That’s one reason why analysts and journalists alike were surprised when rumors began to swirl that Apple might release a similarly underpowered iPhone in 2016. But with a spring launch window and a new approach to design, the outlook has changed significantly when it comes to the iPhone 5se.
In a note to investors this week, Amit Daryanani of RBC Capital Markets predicts that the 4-inch iPhone will add $5.5 billion in sales in 2016, assuming the phone launches at an average selling price of $550. Even after the inevitable cannibalization that will come along with the launch of a smaller phone, Daryanani still expects 10 million iPhone 5se sales.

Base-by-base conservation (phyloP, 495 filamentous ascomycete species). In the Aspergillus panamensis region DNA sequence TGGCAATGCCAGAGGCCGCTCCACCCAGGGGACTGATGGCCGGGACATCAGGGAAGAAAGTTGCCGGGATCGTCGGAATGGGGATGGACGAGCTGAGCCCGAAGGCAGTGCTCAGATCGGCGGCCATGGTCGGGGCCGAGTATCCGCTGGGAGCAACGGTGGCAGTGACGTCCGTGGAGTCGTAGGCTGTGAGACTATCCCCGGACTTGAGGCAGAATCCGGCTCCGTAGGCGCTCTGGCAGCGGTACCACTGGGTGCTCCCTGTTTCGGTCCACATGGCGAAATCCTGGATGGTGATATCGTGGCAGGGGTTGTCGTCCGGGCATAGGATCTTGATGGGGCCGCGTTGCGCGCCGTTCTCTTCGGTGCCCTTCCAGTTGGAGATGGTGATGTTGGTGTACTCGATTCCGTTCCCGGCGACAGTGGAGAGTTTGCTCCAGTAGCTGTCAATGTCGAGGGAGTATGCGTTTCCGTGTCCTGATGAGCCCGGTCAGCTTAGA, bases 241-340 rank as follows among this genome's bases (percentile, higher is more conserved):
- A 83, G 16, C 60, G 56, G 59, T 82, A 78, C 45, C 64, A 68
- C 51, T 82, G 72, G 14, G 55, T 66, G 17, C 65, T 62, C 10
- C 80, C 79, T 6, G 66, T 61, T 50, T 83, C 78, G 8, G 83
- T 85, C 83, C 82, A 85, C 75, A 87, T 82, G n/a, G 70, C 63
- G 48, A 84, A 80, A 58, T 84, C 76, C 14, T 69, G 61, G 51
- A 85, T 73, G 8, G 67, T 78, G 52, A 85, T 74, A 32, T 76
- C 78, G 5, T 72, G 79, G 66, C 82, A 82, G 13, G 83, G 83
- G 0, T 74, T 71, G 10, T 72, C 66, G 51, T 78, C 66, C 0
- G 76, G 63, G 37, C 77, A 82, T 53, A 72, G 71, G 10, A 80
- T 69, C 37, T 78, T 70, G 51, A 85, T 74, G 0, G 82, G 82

Even if the iPhone 5se fails to break any records, Daryanani believes that the lower-priced model will at least drive upgrades for users who still own iPhone 5s and iPhone 5c units, especially in emerging markets such as India.
Additionally, RBC expects Apple to produce less than 20 million iPhone 5se units for the entirety of fiscal year 2016, which would be a relatively low risk considering how many flagship units the company manufactures in the same time frame.
All in all, despite the fact that the iPhone sales are finally expected to decline next quarter, the iPhone 5se could have a “modest positive impact” on Apple’s bottom line in 2016 if RBC’s predictions come to pass.